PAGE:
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Diagnosis of bacterial vaginosis

Bacterial vaginosis (BV) is a common infectious disorder that affects millions of women worldwide. Women of all ages are at risk for BV and its complications, which include a greater susceptibility to sexually transmitted infections (STIs) such as herpes simplex virus and HIV.

If left undetected and untreated, BV can increase a woman's risk of upper genital tract infections such as pelvic inflammatory disease, salpingitis, and endometriosis, which may contribute to infertility. BV is a particularly serious problem for pregnant women and their unborn babies, and is associated with preterm birth and premature rupture of membranes, which is why screening for BV is increasingly considered in pregnant women.

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Clinical Information

BV is the most common cause of infectious vaginitis. Normal vaginal flora is dominated by lactobacilli. In BV, the lactobacilli are replaced by mainly anaerobic microorganisms such as Gardenerella vaginalis, Bacteroides spp., Prevotella spp., and Mobiluncus spp. These bacterial pathogens responsible for BV infection produce sialidases, which are enzymes that cleave sialic residues in oligosaccharides, glycoproteins, and glycolipids. Studies have shown increased sialidase activity in the vaginal fluid of women who have BV.1

Diagnostic Methods

Diagnostic testing for BV should be accurate, timely, and cost efficient. Available testing approaches each have advantages and limitations. Current methods differ mainly in their sensitivity, turnaround time to results, ease of use, cost, and their ability to be performed in a variety of treatment settings, including a physician's office, clinic, or other point-of-care setting. The four main methods for diagnosing BV are Amsel Criteria, Gram Stain with Nugent Score, Molecular testing, and OSOM® BVBlue®.


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Requires the assessment of 4 different criteria. If 3 out of the 4 criteria are present, a diagnosis of BV can be made:

  1. Thin gray/white vaginal discharge
  2. Vaginal pH > 4.5
  3. Positive WHIFF test (amines)
  4. Presence of >20% Clue cells on wet mount

A disadvantage of this method would be the need for a microscope and trained technologist.


(considered Gold Standard)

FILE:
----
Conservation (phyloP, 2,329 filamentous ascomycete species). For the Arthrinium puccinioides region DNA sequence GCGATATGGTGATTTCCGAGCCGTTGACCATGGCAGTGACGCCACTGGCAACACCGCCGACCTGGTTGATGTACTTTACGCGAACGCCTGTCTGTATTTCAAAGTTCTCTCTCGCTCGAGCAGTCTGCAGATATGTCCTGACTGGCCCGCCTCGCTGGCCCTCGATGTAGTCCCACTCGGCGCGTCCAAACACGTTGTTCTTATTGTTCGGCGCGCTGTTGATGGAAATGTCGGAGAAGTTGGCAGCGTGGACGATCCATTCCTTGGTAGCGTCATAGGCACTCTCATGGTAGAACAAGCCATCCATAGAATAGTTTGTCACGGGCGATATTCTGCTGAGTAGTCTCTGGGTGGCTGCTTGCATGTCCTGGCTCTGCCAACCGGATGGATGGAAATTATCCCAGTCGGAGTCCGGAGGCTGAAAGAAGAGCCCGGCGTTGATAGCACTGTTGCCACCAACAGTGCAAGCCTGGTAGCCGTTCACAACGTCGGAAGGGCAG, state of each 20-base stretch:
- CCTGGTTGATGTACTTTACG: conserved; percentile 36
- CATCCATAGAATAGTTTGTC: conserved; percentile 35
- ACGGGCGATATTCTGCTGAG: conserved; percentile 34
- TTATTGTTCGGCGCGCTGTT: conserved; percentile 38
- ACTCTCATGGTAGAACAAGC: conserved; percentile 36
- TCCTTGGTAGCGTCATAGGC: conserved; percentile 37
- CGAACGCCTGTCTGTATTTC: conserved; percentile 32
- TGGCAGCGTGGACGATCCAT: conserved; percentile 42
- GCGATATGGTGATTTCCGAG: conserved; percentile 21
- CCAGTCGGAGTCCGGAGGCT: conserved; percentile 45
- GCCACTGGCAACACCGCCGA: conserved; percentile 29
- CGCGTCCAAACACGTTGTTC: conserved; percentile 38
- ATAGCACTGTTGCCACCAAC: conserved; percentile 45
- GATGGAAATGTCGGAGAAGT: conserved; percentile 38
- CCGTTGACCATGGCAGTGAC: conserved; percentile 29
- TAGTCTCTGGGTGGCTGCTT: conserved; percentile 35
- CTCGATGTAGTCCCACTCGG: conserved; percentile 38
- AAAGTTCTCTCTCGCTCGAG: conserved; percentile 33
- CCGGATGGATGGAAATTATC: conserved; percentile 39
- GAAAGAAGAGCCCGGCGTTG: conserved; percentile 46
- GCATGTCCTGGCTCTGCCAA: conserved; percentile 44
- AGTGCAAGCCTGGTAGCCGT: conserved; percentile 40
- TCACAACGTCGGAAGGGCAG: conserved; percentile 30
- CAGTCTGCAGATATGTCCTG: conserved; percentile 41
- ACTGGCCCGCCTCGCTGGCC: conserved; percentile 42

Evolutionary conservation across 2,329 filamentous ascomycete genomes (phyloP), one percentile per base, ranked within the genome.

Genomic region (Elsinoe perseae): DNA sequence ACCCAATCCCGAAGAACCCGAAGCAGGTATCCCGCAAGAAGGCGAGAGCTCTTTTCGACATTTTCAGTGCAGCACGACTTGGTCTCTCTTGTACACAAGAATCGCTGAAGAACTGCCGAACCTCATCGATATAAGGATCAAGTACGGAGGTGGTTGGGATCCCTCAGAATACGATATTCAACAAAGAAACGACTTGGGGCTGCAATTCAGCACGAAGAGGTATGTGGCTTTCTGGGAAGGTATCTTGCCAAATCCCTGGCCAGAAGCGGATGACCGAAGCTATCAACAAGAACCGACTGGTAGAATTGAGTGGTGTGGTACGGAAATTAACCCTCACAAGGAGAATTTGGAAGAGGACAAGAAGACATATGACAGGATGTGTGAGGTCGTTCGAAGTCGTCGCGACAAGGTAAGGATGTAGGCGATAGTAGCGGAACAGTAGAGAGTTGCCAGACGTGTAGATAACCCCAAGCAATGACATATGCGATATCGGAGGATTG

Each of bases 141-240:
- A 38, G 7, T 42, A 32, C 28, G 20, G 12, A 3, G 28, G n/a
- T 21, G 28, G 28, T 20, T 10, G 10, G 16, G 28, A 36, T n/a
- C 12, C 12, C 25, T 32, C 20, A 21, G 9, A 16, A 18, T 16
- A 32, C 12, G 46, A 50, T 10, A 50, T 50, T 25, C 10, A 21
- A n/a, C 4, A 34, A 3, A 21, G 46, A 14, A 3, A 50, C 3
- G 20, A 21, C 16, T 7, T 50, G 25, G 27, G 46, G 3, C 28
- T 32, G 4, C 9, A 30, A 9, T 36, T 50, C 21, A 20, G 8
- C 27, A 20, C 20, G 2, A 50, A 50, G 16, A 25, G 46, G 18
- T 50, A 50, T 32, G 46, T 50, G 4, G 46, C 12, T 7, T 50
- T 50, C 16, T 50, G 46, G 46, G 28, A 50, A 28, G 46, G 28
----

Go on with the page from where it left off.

This method is an accurate method that involves quantifying the bacteria in a stained vaginal smear and scoring the sample, with a score >7 considered to be positive for BV. This method can be labor intensive, requires a microscope, and advanced laboratory skills. 


Molecular methods detect DNA sequences from microorganisms associated with BV. These methods are very accurate. However, this type of testing may not be suitable for clinics due to expense and technical requirements. It is also not amenable to a test-and-treat strategy due to turnaround time. 


OSOM® BVBlue® is a rapid test that detects sialidase activity in a vaginal fluid sample. This assay is designed for use in a clinical setting and allows for a test-and-treat approach. 


OSOM® BVBlue® detects elevated vaginal fluid sialidase activity, from the following bacterial pathogens Gardnerella, Bacteroides, Prevotella and Mobiluncus.

OSOM® BVBlue® is easy to perform, requiring no special skills, training, or instrumentation. The test protocol is rapid, allowing the clinician to begin appropriate treatment in the same patient visit. This potentially accelerates the time to diagnosis. It also avoids any delay in initiation of treatment and minimizes the risk of patients not returning for follow-up.

Diagnosis of bacterial vaginosis
Source: Sekisui Diagnostics


The risks to pregnant women from BV include increased likelihood of preterm birth and low birth weight babies, which can present important public health and economic concerns. The goal of a BV diagnostic test is to accurately and rapidly detect infection by the organisms causing BV, and thereby enable initiation of appropriate treatment as soon as possible. OSOM® BVBlue® is an easy-to-use, cost-efficient, point-of-care diagnostic test that provides rapid results, allowing a test-and-treat approach to the management of patients with BV.


1. McGregor JA, French JI, Jones W, et al. Bacterial vaginosis is associated with prematurity and vaginal fluid mucinase and sialidase: Results of a controlled trial of topical clindamycin cream. Am J Obstet Gynecol 1994; 170(4): 1048-1059.

Source: Sekisui Diagnostics


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